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n 1540, Spanish explorer Hernando de Soto's enteredy the Cherokee territory and changed forever the way the Cherokee lived. His quest for gold, silver and other forms of wealth in the name of Spain brought disease, death and misery to Native Americans. Believing the Indians were withholding information about Cherokee wealth and location of mines, de Soto's men killed some Indians and enslaved others. Diseases carried by the foreigners brought about the demise of about 95 percent of the native population during the first 200 years of European presence that means that for every one hundred Native Americans who lived in 1492, there were only five in 1692.

Volumes have been written about the Cherokee people and their known struggles since the first encounters with the white man. Today, they continue to struggle in a non-Indian society while attempting to avoid severance of their unique and often tragic past. As tourism grows, so does the prosperity and future of the Cherokee people.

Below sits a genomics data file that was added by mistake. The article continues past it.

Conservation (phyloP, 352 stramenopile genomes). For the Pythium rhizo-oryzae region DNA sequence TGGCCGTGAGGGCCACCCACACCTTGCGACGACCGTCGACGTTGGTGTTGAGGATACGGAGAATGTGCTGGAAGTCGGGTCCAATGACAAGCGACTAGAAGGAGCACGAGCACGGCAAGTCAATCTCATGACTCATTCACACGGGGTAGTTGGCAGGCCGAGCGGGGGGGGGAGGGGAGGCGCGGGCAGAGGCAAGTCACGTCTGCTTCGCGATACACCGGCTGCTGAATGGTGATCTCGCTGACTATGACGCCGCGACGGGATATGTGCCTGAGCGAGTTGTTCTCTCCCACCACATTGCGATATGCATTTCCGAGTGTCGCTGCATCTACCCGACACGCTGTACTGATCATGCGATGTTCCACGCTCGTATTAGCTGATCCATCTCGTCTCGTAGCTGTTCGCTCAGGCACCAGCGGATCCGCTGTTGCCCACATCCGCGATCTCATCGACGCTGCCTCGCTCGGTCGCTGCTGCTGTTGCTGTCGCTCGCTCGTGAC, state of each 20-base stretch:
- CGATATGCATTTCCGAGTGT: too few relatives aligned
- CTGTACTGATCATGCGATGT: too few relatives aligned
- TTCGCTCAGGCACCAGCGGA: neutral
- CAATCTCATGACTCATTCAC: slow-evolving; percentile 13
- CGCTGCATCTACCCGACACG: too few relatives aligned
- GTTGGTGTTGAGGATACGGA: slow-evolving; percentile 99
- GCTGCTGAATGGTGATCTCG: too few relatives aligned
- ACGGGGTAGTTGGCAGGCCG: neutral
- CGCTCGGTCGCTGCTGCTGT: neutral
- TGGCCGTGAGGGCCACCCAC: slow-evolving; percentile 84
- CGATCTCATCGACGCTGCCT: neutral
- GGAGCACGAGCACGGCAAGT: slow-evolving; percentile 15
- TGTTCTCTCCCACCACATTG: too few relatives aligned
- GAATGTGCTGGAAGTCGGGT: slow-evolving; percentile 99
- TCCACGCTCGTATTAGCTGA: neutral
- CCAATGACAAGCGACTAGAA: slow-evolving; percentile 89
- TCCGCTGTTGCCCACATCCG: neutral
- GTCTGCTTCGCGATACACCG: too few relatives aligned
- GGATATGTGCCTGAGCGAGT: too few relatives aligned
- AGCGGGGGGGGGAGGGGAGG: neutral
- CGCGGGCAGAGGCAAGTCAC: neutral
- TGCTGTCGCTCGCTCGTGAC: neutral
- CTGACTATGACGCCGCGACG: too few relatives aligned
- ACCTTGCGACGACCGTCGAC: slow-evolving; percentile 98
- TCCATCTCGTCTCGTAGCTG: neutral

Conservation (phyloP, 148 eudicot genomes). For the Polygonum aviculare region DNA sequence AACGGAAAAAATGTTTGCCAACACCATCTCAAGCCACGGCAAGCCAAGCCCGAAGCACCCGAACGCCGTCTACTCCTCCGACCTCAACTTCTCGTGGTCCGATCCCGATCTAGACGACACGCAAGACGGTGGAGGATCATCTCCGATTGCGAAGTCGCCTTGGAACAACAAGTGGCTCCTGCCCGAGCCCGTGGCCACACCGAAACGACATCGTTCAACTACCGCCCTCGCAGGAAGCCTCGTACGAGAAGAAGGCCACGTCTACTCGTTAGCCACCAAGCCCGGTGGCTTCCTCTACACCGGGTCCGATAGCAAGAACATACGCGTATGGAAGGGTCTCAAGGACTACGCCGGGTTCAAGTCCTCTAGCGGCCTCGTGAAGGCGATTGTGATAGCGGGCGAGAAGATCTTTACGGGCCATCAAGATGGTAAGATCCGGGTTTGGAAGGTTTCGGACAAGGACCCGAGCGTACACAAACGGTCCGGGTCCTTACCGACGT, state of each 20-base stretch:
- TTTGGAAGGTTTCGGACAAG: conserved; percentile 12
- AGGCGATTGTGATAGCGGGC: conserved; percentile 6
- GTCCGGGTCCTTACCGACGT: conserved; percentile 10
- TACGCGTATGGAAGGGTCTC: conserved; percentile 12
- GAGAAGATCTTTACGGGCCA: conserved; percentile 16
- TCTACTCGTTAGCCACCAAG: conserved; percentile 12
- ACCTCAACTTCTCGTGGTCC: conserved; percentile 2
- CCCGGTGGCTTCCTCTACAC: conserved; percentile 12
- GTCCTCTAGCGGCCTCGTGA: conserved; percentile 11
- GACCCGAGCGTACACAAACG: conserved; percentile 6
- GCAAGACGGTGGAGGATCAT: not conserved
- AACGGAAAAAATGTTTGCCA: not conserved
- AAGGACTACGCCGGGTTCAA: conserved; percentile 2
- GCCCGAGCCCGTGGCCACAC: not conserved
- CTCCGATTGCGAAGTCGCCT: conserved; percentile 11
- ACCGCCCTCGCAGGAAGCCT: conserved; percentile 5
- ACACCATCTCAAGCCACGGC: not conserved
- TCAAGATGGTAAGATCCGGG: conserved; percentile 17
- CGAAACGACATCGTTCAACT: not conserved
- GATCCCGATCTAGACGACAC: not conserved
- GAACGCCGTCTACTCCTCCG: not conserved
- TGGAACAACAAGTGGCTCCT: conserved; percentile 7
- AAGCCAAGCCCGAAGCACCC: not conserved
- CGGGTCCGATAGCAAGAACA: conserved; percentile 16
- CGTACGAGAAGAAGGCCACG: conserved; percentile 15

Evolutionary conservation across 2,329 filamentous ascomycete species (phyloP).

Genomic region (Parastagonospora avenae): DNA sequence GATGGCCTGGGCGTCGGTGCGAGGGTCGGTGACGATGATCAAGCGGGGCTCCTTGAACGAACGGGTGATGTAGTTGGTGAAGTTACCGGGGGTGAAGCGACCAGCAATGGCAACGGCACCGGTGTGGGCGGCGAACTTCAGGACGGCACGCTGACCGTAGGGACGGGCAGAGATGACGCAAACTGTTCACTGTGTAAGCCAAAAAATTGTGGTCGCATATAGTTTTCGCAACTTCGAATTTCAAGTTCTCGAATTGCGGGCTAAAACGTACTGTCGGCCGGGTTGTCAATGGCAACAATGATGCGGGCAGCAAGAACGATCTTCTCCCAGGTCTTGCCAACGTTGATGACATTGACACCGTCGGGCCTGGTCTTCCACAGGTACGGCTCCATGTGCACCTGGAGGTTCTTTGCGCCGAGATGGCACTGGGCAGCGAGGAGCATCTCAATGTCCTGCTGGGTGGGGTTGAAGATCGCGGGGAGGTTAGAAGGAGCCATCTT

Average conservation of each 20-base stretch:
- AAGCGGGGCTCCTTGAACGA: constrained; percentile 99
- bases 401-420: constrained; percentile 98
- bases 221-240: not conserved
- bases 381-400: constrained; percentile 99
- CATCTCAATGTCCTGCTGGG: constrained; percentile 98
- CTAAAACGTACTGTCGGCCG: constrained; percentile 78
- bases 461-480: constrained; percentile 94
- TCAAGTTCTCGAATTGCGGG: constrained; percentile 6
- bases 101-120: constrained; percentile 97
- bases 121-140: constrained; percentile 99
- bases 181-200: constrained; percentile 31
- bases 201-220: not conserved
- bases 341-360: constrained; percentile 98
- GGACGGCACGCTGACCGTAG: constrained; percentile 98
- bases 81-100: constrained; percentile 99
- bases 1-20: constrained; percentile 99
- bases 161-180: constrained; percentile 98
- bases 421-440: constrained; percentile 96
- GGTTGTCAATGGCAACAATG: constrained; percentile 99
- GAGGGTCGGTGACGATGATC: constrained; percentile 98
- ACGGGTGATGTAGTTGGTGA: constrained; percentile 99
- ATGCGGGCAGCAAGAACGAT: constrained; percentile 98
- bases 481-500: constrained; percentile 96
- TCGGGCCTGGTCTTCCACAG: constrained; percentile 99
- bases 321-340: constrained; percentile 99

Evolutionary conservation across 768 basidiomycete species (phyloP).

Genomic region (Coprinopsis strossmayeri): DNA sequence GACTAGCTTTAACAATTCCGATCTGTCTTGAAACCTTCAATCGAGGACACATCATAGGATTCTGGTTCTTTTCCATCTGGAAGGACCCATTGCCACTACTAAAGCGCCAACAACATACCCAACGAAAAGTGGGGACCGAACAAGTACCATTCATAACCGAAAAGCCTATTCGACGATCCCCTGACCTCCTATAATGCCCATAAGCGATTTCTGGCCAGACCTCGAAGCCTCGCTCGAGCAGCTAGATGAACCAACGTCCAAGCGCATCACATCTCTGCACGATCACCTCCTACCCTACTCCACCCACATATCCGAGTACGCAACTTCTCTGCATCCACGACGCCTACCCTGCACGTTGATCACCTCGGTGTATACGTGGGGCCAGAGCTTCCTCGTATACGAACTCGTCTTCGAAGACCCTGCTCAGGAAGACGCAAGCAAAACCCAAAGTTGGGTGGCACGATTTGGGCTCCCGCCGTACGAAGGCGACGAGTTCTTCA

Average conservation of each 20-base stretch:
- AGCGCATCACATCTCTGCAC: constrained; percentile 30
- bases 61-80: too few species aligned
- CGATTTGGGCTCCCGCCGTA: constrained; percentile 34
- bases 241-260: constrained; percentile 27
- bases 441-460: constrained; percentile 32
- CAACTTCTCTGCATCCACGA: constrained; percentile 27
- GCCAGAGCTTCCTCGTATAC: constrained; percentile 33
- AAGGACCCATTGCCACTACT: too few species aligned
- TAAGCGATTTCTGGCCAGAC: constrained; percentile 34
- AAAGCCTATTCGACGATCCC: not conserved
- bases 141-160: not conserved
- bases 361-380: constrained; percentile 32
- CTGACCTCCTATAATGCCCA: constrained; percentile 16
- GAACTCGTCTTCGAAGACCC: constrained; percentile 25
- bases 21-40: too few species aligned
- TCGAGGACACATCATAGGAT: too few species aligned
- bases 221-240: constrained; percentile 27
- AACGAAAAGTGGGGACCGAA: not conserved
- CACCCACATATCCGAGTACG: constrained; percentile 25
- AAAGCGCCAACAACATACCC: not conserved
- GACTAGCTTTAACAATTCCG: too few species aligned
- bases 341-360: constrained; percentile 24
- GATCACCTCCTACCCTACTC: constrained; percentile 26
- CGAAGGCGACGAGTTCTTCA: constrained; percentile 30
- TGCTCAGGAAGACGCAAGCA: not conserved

It was the designation of the Smokies as a National Park and the development of the Blue Ridge Parkway that caused Cherokee to become tourism-minded in the late 1940s. As visitors came to enjoy the Park and the unique Parkway, services were needed for the visitors who arrived via two highways--US 441 and US 19. Nearly 50 years later, tourism is still the economic lifeblood of the Cherokee people.

All business locations within the Qualla Boundary are Indian-owned but, by the authority of the Tribal Council, Indians can lease their buildings or businesses to non-Indians. Even as the Reservation continues to grow and develop, the Cherokee people rightfully can continue to claim the status of "original inhabitants" of the vast and beautiful Smoky Mountains.